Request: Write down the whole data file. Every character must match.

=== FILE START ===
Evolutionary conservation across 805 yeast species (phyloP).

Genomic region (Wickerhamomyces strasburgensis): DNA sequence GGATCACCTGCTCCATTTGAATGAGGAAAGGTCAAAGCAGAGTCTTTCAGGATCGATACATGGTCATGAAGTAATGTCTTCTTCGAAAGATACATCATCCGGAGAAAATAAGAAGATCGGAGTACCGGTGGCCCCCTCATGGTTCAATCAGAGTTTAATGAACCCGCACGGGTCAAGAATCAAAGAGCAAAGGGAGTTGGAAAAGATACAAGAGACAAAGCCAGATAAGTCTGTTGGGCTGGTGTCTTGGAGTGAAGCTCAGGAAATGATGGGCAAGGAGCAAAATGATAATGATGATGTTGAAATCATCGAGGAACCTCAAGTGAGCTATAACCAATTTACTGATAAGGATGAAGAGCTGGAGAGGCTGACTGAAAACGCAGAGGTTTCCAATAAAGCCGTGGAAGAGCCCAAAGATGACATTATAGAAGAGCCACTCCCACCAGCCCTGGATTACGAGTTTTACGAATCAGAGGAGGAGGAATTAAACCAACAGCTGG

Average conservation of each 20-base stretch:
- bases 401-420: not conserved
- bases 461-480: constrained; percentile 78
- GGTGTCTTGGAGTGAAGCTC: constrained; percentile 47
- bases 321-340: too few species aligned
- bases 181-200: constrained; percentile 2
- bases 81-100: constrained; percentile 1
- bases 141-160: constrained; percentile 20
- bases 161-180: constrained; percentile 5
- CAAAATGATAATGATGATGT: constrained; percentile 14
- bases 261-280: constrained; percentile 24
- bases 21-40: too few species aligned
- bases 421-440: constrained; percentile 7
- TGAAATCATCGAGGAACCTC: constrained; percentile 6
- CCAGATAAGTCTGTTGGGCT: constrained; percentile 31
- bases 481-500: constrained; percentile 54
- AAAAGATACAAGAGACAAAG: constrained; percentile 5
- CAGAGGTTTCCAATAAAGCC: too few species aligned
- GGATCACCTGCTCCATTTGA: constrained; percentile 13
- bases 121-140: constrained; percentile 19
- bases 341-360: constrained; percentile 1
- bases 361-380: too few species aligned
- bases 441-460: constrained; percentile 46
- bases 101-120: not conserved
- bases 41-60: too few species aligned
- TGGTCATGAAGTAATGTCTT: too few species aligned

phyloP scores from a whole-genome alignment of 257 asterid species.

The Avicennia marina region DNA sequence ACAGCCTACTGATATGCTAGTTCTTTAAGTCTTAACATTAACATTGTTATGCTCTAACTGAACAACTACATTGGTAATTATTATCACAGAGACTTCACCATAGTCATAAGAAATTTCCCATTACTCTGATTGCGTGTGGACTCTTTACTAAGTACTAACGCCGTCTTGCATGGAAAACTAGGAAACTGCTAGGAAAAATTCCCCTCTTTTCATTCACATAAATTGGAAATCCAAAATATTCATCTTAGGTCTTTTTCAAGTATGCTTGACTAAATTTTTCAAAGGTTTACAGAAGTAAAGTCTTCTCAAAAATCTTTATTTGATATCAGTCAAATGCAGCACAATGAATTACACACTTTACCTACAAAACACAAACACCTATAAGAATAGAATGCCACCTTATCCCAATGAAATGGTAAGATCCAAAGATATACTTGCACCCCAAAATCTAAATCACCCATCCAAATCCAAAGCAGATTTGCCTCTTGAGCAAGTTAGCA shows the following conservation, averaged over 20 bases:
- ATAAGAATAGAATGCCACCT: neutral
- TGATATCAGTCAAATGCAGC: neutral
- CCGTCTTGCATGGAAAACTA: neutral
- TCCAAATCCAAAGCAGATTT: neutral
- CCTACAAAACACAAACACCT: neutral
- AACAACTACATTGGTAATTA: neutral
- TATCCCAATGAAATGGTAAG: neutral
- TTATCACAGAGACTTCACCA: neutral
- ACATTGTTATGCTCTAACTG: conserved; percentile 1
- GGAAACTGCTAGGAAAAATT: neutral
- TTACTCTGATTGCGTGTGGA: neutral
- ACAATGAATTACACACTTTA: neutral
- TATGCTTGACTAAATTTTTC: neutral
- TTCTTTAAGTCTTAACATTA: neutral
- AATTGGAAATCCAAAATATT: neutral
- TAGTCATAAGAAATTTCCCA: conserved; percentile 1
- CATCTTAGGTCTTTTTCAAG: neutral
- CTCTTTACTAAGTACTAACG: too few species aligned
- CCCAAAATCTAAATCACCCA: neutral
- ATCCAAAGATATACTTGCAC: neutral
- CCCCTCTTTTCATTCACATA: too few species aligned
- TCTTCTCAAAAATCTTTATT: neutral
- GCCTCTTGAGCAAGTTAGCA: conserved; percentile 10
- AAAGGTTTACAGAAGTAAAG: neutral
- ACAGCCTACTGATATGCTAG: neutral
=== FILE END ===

Evolutionary conservation across 805 yeast species (phyloP).

Genomic region (Wickerhamomyces strasburgensis): DNA sequence GGATCACCTGCTCCATTTGAATGAGGAAAGGTCAAAGCAGAGTCTTTCAGGATCGATACATGGTCATGAAGTAATGTCTTCTTCGAAAGATACATCATCCGGAGAAAATAAGAAGATCGGAGTACCGGTGGCCCCCTCATGGTTCAATCAGAGTTTAATGAACCCGCACGGGTCAAGAATCAAAGAGCAAAGGGAGTTGGAAAAGATACAAGAGACAAAGCCAGATAAGTCTGTTGGGCTGGTGTCTTGGAGTGAAGCTCAGGAAATGATGGGCAAGGAGCAAAATGATAATGATGATGTTGAAATCATCGAGGAACCTCAAGTGAGCTATAACCAATTTACTGATAAGGATGAAGAGCTGGAGAGGCTGACTGAAAACGCAGAGGTTTCCAATAAAGCCGTGGAAGAGCCCAAAGATGACATTATAGAAGAGCCACTCCCACCAGCCCTGGATTACGAGTTTTACGAATCAGAGGAGGAGGAATTAAACCAACAGCTGG

Average conservation of each 20-base stretch:
- bases 401-420: not conserved
- bases 461-480: constrained; percentile 78
- GGTGTCTTGGAGTGAAGCTC: constrained; percentile 47
- bases 321-340: too few species aligned
- bases 181-200: constrained; percentile 2
- bases 81-100: constrained; percentile 1
- bases 141-160: constrained; percentile 20
- bases 161-180: constrained; percentile 5
- CAAAATGATAATGATGATGT: constrained; percentile 14
- bases 261-280: constrained; percentile 24
- bases 21-40: too few species aligned
- bases 421-440: constrained; percentile 7
- TGAAATCATCGAGGAACCTC: constrained; percentile 6
- CCAGATAAGTCTGTTGGGCT: constrained; percentile 31
- bases 481-500: constrained; percentile 54
- AAAAGATACAAGAGACAAAG: constrained; percentile 5
- CAGAGGTTTCCAATAAAGCC: too few species aligned
- GGATCACCTGCTCCATTTGA: constrained; percentile 13
- bases 121-140: constrained; percentile 19
- bases 341-360: constrained; percentile 1
- bases 361-380: too few species aligned
- bases 441-460: constrained; percentile 46
- bases 101-120: not conserved
- bases 41-60: too few species aligned
- TGGTCATGAAGTAATGTCTT: too few species aligned

phyloP scores from a whole-genome alignment of 257 asterid species.

The Avicennia marina region DNA sequence ACAGCCTACTGATATGCTAGTTCTTTAAGTCTTAACATTAACATTGTTATGCTCTAACTGAACAACTACATTGGTAATTATTATCACAGAGACTTCACCATAGTCATAAGAAATTTCCCATTACTCTGATTGCGTGTGGACTCTTTACTAAGTACTAACGCCGTCTTGCATGGAAAACTAGGAAACTGCTAGGAAAAATTCCCCTCTTTTCATTCACATAAATTGGAAATCCAAAATATTCATCTTAGGTCTTTTTCAAGTATGCTTGACTAAATTTTTCAAAGGTTTACAGAAGTAAAGTCTTCTCAAAAATCTTTATTTGATATCAGTCAAATGCAGCACAATGAATTACACACTTTACCTACAAAACACAAACACCTATAAGAATAGAATGCCACCTTATCCCAATGAAATGGTAAGATCCAAAGATATACTTGCACCCCAAAATCTAAATCACCCATCCAAATCCAAAGCAGATTTGCCTCTTGAGCAAGTTAGCA shows the following conservation, averaged over 20 bases:
- ATAAGAATAGAATGCCACCT: neutral
- TGATATCAGTCAAATGCAGC: neutral
- CCGTCTTGCATGGAAAACTA: neutral
- TCCAAATCCAAAGCAGATTT: neutral
- CCTACAAAACACAAACACCT: neutral
- AACAACTACATTGGTAATTA: neutral
- TATCCCAATGAAATGGTAAG: neutral
- TTATCACAGAGACTTCACCA: neutral
- ACATTGTTATGCTCTAACTG: conserved; percentile 1
- GGAAACTGCTAGGAAAAATT: neutral
- TTACTCTGATTGCGTGTGGA: neutral
- ACAATGAATTACACACTTTA: neutral
- TATGCTTGACTAAATTTTTC: neutral
- TTCTTTAAGTCTTAACATTA: neutral
- AATTGGAAATCCAAAATATT: neutral
- TAGTCATAAGAAATTTCCCA: conserved; percentile 1
- CATCTTAGGTCTTTTTCAAG: neutral
- CTCTTTACTAAGTACTAACG: too few species aligned
- CCCAAAATCTAAATCACCCA: neutral
- ATCCAAAGATATACTTGCAC: neutral
- CCCCTCTTTTCATTCACATA: too few species aligned
- TCTTCTCAAAAATCTTTATT: neutral
- GCCTCTTGAGCAAGTTAGCA: conserved; percentile 10
- AAAGGTTTACAGAAGTAAAG: neutral
- ACAGCCTACTGATATGCTAG: neutral